A U.S. District Court judge has dismissed a robocalling lawsuit against an employment services company, which had been accused of violating federal law by using an automated dialer to call the mobile phones of people who had applied for jobs.
In a federal court decision that could have widespread implications, U.S. District Judge Sara L. Ellis, in Chicago, dismissed the case with prejudice.
The case stems from a class-action suit filed by plaintiff Herminia Dolemba against Kelly Services, who she alleged violated the federal Telephone Consumer Protection Act and the Illinois Consumer Fraud Act. More specifically, attorneys for Dolemba charged that Kelly, a temporary employment services agency, broke TCPA laws by phoning her cell phone using an automatic telephone dialing system (ATDS) without first securing her express consent.
“This case is a first of its kind because typically these kinds of cases involve robocalls about advertisements,” Gerald L. Maatman Jr., a partner with Chicago-based law firm Seyfarth Shaw, told the Cook County Record. “TCPAs are being filed all over the place, and at issue most of the time is consent to receive. This case centered around consent coming in the form of a job application, and the court had to decide if that’s what Congress had in mind when it passed legislation.”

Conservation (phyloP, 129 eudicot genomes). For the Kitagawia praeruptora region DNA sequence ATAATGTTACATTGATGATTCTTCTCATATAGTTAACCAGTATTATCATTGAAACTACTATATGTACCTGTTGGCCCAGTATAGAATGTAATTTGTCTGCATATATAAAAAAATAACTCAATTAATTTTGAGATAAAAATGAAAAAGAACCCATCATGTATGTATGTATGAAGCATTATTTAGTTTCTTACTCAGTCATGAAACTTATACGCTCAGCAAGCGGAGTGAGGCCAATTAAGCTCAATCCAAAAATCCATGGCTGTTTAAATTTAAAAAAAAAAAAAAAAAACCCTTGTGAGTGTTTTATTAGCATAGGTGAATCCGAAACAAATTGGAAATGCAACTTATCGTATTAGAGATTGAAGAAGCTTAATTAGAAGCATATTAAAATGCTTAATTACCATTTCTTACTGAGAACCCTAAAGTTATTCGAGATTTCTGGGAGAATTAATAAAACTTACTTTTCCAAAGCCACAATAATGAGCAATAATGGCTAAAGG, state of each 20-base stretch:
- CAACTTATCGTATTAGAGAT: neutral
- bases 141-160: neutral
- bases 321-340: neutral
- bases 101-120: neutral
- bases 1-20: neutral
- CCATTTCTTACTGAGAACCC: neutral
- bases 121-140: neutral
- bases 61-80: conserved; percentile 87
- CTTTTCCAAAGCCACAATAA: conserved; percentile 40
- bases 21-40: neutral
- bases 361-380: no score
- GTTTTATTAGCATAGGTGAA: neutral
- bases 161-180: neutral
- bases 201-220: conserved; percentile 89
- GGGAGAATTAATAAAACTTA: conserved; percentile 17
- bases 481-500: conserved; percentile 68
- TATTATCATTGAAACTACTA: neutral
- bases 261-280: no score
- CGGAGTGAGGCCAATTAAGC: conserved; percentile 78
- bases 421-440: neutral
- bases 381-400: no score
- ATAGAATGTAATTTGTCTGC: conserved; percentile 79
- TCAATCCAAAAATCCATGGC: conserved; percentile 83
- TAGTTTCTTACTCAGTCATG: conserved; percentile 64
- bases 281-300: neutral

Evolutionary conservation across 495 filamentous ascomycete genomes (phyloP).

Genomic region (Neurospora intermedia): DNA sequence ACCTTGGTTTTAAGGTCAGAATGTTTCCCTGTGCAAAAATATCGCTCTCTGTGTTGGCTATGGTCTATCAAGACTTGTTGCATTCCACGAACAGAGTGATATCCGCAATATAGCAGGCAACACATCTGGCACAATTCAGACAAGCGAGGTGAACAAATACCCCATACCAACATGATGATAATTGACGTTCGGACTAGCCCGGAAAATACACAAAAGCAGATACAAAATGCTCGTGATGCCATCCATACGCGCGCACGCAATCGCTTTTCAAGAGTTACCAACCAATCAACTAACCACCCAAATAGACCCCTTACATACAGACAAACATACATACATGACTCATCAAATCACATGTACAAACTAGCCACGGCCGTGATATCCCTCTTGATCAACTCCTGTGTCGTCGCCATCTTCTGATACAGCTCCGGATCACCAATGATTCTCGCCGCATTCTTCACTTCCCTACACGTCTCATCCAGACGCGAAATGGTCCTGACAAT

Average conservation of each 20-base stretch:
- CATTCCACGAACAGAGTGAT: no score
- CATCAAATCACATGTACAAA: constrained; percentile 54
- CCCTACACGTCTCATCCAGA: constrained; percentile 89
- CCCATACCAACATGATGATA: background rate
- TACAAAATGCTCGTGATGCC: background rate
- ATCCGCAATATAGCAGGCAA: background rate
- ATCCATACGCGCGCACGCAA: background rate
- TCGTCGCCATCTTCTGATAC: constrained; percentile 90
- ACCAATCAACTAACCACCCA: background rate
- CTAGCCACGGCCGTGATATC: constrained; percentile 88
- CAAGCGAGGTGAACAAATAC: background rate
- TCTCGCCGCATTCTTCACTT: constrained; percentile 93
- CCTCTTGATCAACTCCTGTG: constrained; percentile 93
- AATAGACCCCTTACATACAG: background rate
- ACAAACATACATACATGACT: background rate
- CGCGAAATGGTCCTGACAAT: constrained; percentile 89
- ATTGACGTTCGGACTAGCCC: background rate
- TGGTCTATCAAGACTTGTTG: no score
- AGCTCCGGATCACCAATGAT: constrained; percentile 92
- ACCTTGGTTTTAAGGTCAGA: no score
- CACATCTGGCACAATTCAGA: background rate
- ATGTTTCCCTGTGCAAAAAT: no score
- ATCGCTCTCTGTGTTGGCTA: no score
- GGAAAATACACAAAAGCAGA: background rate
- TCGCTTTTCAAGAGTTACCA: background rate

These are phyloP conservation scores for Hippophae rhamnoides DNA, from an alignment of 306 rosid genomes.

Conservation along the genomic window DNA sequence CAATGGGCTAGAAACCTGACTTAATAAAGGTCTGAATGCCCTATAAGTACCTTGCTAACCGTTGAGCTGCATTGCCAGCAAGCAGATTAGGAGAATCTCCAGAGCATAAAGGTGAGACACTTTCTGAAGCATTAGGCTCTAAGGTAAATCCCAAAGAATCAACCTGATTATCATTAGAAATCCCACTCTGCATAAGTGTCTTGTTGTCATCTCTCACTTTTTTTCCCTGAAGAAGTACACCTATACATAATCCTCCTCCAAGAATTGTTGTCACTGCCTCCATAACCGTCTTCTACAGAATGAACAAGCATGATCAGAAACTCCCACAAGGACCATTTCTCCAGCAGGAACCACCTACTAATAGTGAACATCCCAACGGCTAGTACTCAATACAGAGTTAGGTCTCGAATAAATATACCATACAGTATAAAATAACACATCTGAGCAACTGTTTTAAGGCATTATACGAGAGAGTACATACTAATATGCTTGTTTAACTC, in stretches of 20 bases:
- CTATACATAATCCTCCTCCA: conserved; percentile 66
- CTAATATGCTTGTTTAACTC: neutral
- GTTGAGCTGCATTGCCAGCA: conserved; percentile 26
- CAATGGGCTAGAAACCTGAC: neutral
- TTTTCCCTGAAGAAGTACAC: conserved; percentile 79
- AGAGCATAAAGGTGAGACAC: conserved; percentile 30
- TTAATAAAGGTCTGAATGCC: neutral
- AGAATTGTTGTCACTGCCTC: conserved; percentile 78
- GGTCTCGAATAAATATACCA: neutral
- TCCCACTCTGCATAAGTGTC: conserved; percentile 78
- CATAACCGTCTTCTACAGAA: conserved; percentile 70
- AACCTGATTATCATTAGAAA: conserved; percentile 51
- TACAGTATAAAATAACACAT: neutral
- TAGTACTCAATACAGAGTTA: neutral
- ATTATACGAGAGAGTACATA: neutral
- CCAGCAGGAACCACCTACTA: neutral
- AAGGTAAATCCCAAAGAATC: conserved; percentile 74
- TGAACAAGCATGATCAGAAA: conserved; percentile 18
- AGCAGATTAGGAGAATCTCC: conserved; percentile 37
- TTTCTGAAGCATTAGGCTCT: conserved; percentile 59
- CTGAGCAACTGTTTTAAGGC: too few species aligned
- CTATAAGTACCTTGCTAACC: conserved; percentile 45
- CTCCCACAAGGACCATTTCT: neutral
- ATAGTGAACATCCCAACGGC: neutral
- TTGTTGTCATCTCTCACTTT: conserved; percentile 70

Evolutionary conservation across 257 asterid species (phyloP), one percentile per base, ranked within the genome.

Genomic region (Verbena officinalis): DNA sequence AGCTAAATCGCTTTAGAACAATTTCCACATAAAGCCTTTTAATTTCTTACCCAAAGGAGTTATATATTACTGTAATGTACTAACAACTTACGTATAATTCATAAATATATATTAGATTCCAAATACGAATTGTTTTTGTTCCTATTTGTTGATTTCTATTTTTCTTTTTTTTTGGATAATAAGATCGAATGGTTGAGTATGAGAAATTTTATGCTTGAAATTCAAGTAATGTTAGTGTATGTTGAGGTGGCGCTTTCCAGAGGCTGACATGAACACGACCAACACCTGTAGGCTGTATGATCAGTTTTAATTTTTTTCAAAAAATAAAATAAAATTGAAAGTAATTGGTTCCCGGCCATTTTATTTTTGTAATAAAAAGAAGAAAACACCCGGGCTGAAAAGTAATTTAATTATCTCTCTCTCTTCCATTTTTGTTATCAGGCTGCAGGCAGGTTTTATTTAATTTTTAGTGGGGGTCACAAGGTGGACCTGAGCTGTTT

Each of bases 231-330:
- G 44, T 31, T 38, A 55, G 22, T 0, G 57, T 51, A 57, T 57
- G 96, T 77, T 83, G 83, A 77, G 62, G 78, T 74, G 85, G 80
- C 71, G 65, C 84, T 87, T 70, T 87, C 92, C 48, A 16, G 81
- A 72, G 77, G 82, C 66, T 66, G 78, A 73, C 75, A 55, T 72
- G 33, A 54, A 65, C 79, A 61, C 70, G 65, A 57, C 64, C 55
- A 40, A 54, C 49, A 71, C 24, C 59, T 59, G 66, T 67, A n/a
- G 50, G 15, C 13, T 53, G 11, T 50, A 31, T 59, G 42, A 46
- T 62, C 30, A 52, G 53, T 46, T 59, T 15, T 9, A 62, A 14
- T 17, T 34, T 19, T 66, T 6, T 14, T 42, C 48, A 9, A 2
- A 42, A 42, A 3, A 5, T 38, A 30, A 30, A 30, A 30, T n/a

According to Dolemba, in February 2016 she received an ATDS call to her cell phone from Kelly that came roughly a decade after she first registered with the company.
In a voice mail, a Kelly representative solicited her for leads about individuals who might be seeking employment as machine operators. At the time she applied with the company, Dolemba expressed an interest in positions where she would be able to make use of her office skills.
But in signing the application, Dolemba "authorize[d] Kelly to collect, use, store, transfer, and purge the personal information that [she] provided for employment-related purposes," which included her cell phone number.
“Going forward, I would expect potential plaintiffs to argue that they didn’t realize they were given consent,” said Maatman. “I expect that they will argue that no one properly explained things to them and they didn’t realize what they were signing. The argument will center on the quality of the notice.”
Maatman added that he would advise companies to take a thorough look at their hiring procedures and application process, making sure that they have obtained full expressed consent from all applicants before making use of any of their information.
“Many large employers, especially those that do seasonal or temporary hiring, need to be more careful,” he said. "This is not new, but in this digital workplace era, it kind of stands as a test case.”